Success Assumptions about Quality
In order to coordinate a team, an area or an entire organisation, assumptions are required about how and by which means you are, or become successful. Success motivates psychological systems, as well as teams and organisation-shaped systems. Therefore, it is theoretically likely that the assumptions about what the already existing success rests upon, and what will make one successful in the future, mostly differ from each other or even oppose each other. Since success and the quality of the performance are closely linked, the rationale about ‘what qualities’ the success is due to, are often very different.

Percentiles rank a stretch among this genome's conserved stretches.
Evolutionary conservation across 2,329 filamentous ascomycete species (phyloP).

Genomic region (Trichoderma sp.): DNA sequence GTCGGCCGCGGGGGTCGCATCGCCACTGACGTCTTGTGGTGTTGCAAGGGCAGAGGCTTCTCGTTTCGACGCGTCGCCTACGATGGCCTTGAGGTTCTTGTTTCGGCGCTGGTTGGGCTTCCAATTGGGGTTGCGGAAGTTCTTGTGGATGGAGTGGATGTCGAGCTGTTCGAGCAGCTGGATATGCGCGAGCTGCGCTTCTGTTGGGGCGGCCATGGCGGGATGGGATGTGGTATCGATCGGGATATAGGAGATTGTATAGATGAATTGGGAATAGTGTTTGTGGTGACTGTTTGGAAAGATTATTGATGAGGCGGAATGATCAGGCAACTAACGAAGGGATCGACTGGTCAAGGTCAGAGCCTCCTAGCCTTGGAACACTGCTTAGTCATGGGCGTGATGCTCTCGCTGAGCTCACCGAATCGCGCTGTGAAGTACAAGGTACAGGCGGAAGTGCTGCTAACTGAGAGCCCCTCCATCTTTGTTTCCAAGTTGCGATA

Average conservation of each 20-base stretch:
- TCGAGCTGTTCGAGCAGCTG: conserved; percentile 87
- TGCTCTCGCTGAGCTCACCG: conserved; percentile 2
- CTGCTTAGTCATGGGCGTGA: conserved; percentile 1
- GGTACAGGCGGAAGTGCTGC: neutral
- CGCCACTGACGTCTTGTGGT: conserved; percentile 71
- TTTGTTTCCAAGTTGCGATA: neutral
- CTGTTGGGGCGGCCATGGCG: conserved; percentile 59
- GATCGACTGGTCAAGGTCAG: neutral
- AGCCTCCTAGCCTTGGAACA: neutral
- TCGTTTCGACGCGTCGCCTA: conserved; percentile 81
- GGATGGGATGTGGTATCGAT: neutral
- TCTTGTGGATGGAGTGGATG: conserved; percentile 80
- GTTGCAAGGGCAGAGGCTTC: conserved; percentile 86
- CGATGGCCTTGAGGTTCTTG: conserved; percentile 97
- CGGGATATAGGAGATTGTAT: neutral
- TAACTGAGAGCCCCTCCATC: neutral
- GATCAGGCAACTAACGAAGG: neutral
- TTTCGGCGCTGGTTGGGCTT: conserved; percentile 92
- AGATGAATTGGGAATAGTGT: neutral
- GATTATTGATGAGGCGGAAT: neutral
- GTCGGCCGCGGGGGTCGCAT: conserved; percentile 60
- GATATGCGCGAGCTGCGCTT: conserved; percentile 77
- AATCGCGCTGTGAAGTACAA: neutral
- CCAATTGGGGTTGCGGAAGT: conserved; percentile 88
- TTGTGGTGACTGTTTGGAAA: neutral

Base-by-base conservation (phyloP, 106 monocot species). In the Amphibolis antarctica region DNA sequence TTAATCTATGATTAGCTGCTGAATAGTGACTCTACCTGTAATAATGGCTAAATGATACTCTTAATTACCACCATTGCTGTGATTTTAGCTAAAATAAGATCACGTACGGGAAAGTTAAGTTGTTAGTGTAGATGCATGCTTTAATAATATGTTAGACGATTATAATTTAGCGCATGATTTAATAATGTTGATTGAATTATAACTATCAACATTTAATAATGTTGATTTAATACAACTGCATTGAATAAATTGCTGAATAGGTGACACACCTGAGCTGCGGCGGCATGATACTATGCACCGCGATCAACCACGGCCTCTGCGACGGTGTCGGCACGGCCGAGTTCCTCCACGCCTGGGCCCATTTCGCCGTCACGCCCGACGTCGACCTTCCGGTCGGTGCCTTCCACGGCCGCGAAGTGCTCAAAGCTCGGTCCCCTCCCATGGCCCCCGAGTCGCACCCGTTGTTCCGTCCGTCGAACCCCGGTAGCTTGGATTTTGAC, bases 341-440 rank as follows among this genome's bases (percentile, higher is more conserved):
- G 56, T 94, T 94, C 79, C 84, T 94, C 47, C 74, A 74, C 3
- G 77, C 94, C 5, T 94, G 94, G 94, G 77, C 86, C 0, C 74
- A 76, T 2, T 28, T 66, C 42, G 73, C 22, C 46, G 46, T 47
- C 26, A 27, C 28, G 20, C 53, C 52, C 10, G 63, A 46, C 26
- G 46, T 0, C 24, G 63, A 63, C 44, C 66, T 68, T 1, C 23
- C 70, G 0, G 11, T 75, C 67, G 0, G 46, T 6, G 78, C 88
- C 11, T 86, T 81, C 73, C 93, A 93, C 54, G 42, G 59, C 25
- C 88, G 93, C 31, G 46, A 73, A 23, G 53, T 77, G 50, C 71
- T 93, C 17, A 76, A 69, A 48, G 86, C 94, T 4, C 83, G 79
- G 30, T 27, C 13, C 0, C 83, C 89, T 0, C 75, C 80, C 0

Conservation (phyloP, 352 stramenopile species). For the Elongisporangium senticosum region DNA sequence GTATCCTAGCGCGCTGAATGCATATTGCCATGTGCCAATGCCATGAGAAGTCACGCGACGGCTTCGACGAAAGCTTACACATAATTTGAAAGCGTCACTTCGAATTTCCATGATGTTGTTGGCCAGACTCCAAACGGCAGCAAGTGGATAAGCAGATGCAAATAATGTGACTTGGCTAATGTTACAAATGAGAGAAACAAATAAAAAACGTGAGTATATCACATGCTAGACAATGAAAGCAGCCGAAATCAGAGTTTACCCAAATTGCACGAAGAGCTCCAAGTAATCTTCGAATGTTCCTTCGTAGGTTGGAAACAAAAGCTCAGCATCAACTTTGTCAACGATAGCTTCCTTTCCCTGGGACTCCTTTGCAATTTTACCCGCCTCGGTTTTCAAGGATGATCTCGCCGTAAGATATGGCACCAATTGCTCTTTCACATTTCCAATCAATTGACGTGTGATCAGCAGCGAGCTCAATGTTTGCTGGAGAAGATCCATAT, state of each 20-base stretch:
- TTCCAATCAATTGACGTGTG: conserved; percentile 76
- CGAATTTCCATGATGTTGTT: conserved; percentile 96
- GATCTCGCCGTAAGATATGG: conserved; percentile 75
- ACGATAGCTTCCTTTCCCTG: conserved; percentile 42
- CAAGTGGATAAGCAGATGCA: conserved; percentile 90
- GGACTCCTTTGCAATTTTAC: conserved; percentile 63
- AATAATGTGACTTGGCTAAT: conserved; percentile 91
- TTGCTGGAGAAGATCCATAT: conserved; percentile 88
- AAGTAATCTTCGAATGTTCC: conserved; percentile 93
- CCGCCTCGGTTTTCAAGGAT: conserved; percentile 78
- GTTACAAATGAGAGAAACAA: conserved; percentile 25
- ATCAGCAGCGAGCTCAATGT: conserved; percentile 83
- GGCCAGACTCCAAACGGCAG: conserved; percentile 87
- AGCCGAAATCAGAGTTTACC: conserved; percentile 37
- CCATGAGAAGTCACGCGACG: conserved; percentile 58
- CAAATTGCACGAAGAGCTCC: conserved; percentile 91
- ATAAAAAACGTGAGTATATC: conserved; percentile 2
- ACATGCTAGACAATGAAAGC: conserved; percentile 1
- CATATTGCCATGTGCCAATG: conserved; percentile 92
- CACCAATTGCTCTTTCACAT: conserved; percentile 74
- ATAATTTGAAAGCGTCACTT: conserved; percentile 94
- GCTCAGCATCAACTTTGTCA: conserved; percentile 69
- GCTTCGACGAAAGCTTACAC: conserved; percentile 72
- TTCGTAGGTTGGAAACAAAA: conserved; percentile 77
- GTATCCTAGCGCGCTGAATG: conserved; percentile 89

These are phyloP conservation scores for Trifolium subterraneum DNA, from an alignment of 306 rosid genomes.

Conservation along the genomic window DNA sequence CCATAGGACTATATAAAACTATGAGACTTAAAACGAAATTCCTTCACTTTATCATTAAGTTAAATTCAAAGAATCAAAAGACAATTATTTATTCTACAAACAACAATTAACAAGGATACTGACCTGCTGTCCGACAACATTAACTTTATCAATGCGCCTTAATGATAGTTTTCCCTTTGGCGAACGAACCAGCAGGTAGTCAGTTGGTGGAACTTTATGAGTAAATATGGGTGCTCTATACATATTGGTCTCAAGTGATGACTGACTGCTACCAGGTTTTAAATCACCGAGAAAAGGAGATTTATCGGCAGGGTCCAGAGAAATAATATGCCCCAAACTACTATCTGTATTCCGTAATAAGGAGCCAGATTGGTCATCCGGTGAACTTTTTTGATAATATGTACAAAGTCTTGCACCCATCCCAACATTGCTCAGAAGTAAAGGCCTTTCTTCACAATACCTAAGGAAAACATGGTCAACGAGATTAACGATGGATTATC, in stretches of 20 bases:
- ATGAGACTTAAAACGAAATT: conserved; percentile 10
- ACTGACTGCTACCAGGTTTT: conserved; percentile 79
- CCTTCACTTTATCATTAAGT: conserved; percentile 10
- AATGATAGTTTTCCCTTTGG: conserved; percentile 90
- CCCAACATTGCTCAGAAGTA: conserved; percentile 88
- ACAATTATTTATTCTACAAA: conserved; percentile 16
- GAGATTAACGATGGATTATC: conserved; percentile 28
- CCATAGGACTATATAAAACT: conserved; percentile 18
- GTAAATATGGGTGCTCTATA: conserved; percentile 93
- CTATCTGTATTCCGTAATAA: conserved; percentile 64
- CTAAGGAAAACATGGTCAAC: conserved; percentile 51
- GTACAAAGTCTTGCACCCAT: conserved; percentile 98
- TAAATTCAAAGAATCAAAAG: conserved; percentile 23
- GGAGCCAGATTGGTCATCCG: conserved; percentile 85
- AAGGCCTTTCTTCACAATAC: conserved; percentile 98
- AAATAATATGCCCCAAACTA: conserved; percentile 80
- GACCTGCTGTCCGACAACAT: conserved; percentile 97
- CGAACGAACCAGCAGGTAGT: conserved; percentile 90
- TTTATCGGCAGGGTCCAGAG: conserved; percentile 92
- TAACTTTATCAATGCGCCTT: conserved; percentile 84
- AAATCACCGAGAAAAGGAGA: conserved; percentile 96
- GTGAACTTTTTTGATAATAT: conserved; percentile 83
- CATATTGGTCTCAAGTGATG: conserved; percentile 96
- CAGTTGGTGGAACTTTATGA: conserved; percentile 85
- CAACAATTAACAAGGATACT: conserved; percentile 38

It is, therefore, possible for a very successful organisation, team or person to be very conflicted, i.e. they can be extremely mistaken about what has led to the success. The assumptions about this are constructed causalities, which are not observable as causalities. For this reason such constructs (“We are successful, because at last we were on the market quickly!”) are always open to criticism or compete with equally convincing alternatives (“We are successful because the customers have always valued the accuracy which distinguishes our brand!”)